The Stand of the Confederate States of America

Essay by rebel1861B+, May 1996

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The enormous impact of the Civil War on our nation will

probably never be determined, but would never have been possible

without the stand of the Confederate States of America. 'The

independence of the Confederate States commenced by the withdrawal

of the State of South Carolina from the Union of the United States.

The ordinance of secession was passed on December 20, 1860 by a

unanimous vote. The withdrawal of South Carolina from the Union

was followed successively by the states of Florida, Mississippi,

Alabama, Georgia, and Louisiana. A convention of delegates from

these six seceding states assembled in Congress at Montgomery,

Alabama, to organize a Provisional Government, on the 4th day of

February, 1861. The Hon. R. M. Barnwell, of South Carolina, was

appointed temporary chairman. Forty-three men of these six

southern states adopted the Constitution of the Confederate States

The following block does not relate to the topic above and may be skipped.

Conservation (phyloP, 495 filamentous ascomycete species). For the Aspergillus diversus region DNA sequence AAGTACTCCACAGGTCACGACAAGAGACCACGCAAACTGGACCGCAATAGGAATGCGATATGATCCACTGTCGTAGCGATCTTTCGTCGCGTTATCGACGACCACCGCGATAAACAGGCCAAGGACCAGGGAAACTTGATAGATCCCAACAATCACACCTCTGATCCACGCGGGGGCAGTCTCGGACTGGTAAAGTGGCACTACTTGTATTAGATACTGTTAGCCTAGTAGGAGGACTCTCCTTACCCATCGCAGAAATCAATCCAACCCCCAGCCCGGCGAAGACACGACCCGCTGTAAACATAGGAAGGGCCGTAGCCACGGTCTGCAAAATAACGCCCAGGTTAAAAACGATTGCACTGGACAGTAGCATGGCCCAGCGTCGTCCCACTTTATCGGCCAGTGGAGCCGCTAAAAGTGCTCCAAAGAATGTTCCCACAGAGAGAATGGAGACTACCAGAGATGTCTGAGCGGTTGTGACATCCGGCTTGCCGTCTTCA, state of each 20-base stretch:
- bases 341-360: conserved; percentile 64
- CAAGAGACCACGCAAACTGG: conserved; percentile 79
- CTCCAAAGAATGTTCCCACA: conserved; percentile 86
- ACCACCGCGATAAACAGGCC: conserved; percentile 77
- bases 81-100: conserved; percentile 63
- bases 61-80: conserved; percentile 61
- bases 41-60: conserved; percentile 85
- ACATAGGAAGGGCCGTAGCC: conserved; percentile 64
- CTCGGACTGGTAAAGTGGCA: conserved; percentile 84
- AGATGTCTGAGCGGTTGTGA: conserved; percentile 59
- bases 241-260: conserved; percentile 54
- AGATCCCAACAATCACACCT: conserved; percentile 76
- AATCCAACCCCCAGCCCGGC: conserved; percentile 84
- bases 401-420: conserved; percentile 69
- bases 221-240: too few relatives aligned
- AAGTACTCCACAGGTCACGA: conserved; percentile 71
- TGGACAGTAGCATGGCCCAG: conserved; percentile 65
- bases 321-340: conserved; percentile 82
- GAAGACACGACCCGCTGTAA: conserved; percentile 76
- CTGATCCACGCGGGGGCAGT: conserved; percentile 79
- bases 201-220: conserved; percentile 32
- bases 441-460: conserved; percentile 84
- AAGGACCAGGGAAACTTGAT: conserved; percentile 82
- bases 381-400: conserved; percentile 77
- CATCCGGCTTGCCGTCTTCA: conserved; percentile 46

of America on Friday, February the 8th. The following day,

Congress proceeded to the election of President and Vice-President.

The Hon. Jefferson Davis, of Mississippi, President, and the Hon.

Alexander H. Stephens, of Georgia, Vice-President, were elected by

unanimous vote. They were sworn in on February 18th, 1861.'(Clarke


Davis, who had been elected President, actually wanted to be

appointed General in the Confederate Army. He was a graduate of

West Point, fought as a Colonel of Mississippi Rifles in the

Mexican War, and was Secretary of War. He was pleased, however,

when he was informed that he would be the President of a fledgling

nation. When Davis had attended West Point, he had clearly read in

his textbooks, that any state had the right to secede. However,

before leaving his U.S. Senate seat, he wanted to compromise.

Davis knew that if the South declared independence, a war was

immanent. Davis pointed out that the South was not...